So, that's the main area to look at if you want to do more of this.  Start with a frame rate that can trick the eye and brain into seeing it as movement, then work on  making that move smoother and more expressive.  Strider, if he chooses to come in on this, can tell you about the Principles of Animation (and give you a link), which apply equally to classic 2d animation, stop motion, and computer animation.  The 3 I like to start with are Anticipation, Ease-In, and Follow Through.

There are some little technical things too, like shifting focus and the brightness changing from one frame to the next, and the camera moving slightly.  Those are pretty well unavoidable when shooting with an automatic, point-and-shoot type of camera or phone camera.  If you have a DSLR or some other cameras you can use manual settings for focus, white balance, and exposure, so the camera is not trying to adjust every time you go in front of the lens to move the puppet.

Ok, that was my impression from watching just the first minute, a while ago.  I didn't have time, and the stuff at the beginning wasn't the best, so I left it to come back to.  So some of those comments really only apply to the first part of your film, I had left it too soon.  Now I'm actually watching it right through and stopping to comment:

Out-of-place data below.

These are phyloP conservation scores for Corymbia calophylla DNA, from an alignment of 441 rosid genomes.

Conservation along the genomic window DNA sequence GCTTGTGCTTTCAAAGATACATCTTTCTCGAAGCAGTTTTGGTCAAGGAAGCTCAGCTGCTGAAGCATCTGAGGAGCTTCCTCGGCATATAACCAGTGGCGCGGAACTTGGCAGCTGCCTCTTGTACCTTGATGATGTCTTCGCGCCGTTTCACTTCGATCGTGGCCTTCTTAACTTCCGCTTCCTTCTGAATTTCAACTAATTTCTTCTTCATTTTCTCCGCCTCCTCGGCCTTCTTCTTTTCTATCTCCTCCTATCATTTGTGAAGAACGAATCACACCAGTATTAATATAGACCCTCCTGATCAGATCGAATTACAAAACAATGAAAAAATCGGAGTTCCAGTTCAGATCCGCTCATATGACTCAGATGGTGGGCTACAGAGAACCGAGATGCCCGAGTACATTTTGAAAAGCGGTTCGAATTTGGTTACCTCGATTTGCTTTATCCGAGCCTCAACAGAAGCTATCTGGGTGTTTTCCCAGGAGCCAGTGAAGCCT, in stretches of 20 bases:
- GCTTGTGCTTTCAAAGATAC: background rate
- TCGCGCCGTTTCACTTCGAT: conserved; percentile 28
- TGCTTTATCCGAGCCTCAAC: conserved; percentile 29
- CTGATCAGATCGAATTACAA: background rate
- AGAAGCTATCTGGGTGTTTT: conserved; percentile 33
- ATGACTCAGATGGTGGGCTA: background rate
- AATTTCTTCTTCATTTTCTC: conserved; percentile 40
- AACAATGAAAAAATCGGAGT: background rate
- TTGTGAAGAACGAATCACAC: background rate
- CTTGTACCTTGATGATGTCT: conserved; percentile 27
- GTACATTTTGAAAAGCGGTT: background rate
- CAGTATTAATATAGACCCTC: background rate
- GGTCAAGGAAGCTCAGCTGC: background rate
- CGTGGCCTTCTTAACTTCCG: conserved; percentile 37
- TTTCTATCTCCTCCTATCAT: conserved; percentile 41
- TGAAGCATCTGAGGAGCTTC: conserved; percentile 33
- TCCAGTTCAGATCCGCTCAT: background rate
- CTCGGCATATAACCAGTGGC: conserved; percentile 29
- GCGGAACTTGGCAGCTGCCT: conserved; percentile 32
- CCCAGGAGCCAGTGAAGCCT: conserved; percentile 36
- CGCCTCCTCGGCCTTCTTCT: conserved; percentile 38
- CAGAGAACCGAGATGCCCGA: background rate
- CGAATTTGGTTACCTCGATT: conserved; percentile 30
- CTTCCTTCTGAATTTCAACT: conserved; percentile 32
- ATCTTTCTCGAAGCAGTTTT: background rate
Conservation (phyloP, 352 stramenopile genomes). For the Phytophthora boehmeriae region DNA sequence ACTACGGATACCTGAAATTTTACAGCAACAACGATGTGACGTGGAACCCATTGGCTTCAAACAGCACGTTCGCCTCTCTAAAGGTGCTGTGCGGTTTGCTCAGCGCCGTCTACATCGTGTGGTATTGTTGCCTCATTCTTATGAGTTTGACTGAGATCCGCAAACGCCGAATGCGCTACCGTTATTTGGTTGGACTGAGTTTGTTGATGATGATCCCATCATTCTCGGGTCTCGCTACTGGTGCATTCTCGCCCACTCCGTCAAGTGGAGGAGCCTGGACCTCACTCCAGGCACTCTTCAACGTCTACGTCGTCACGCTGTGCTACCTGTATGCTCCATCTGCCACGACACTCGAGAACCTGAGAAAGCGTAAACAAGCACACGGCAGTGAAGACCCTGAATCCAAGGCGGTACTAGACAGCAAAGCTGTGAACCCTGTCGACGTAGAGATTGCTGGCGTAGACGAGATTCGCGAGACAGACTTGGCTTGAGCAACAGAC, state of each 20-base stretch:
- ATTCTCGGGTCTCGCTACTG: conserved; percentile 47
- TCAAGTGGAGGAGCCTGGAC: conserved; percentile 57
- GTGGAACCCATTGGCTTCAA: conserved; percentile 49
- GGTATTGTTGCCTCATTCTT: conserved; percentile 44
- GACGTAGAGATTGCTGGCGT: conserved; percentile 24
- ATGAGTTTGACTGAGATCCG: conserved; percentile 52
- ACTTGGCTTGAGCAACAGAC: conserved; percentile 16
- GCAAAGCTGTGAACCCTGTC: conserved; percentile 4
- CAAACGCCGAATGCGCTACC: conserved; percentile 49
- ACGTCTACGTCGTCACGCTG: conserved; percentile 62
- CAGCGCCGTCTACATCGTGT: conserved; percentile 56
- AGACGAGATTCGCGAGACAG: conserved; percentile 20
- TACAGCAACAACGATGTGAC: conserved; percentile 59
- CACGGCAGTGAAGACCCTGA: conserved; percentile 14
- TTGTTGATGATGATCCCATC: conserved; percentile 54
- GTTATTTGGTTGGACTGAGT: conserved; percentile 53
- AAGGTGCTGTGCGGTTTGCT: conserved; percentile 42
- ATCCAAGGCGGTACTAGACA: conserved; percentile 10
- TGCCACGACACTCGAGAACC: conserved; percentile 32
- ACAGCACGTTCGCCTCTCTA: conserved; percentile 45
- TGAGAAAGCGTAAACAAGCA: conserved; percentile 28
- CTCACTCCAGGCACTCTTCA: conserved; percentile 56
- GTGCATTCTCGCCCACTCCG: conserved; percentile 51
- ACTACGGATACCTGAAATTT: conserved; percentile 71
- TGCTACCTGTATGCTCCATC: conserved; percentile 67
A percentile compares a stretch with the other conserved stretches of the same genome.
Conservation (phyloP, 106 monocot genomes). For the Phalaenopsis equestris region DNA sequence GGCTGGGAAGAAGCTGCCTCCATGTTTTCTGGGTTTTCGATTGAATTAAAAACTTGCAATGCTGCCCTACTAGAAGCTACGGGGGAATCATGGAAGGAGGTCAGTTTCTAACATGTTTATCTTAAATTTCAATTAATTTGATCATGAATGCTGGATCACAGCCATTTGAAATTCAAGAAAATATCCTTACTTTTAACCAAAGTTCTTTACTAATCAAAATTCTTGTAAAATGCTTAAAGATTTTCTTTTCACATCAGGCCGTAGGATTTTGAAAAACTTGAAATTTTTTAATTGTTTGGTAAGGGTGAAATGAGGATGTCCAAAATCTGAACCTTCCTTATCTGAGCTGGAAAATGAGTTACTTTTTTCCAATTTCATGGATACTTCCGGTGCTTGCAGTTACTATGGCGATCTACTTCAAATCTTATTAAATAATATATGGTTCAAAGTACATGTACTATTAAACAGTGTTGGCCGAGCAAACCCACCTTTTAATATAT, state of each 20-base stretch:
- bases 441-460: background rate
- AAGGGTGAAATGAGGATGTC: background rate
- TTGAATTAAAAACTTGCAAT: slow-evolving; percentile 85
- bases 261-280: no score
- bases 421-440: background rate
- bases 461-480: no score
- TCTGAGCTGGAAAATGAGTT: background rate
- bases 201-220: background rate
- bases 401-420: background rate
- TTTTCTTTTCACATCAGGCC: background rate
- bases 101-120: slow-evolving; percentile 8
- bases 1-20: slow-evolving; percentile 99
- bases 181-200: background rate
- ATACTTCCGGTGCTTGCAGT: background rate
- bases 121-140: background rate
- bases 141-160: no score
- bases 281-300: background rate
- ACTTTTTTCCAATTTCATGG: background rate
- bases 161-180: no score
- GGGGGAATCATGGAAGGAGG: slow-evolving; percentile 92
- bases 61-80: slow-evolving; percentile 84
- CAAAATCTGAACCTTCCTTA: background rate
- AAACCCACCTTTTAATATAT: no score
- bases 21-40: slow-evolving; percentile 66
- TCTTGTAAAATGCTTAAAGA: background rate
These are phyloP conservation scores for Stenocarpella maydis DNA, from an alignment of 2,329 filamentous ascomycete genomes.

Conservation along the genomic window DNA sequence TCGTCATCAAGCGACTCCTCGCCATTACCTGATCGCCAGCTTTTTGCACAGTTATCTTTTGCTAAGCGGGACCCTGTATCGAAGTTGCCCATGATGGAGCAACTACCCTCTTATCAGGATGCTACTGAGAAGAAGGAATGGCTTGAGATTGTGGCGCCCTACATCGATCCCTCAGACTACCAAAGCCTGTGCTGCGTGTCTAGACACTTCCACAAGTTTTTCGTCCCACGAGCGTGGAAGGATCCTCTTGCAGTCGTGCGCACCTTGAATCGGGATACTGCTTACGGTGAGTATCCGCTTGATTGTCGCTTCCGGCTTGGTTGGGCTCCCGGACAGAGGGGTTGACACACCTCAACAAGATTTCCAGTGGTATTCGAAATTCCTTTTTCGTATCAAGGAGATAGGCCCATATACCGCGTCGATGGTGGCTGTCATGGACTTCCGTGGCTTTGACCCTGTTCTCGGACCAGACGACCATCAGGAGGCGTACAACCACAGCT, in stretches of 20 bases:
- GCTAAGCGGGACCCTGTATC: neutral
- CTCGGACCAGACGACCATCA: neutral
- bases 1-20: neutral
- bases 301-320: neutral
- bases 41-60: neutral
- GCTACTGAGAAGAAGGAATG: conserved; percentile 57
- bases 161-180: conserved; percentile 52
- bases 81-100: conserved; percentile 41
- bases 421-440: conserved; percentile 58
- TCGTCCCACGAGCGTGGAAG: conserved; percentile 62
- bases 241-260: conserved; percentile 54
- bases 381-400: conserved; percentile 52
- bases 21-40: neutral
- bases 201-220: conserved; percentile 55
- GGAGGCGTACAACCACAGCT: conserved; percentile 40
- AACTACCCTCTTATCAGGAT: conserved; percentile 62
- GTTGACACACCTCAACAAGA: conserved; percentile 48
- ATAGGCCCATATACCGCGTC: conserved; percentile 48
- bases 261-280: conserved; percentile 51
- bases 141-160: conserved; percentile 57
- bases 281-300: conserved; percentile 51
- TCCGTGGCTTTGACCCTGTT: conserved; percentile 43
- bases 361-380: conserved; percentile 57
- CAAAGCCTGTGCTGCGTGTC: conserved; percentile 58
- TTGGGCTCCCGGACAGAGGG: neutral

In terms of direction and storytelling, some shots work really well to tell the story and help us to follow what is happening, and some are not so clear.  For example - I liked the camera angles like the character's point of view of the tray as she carried it to the table,  But there was one with the edge of the teapot on the left of frame, and the background was all out of focus, then just as it starts to come into focus you cut to another angle before that shot has had a chance to contribute anything.  You should ask yourself, what is the point of this shot, and does it manage to do that?  If the story works as well or better if you just remove it,  then you are better off without it.  If it was important but didn't quite pull it off, you may need to shoot again, or think of another way around it.     

I liked the liquid going into the cups, but a stream of tea coming out of the teapot could have been done with a twist of cellophane, or could even be painted in afterwards in a computer paint program, and that would be even better!  But I was ok with it as it was, because in storytelling terms it made sense and that is what matters most.  Then there seemed to be too many shots panning and cutting around the table showing the stuffed toys not doing anything, and I wasn't so clear what they were meant to tell me.  It picked up again when she took the ox away for repairs.  And good job getting a puppet to thread a needle!  I noticed the frame rate seemed much better, and the animation improved heaps, in this part.  And the choice of shots work well right through to the end.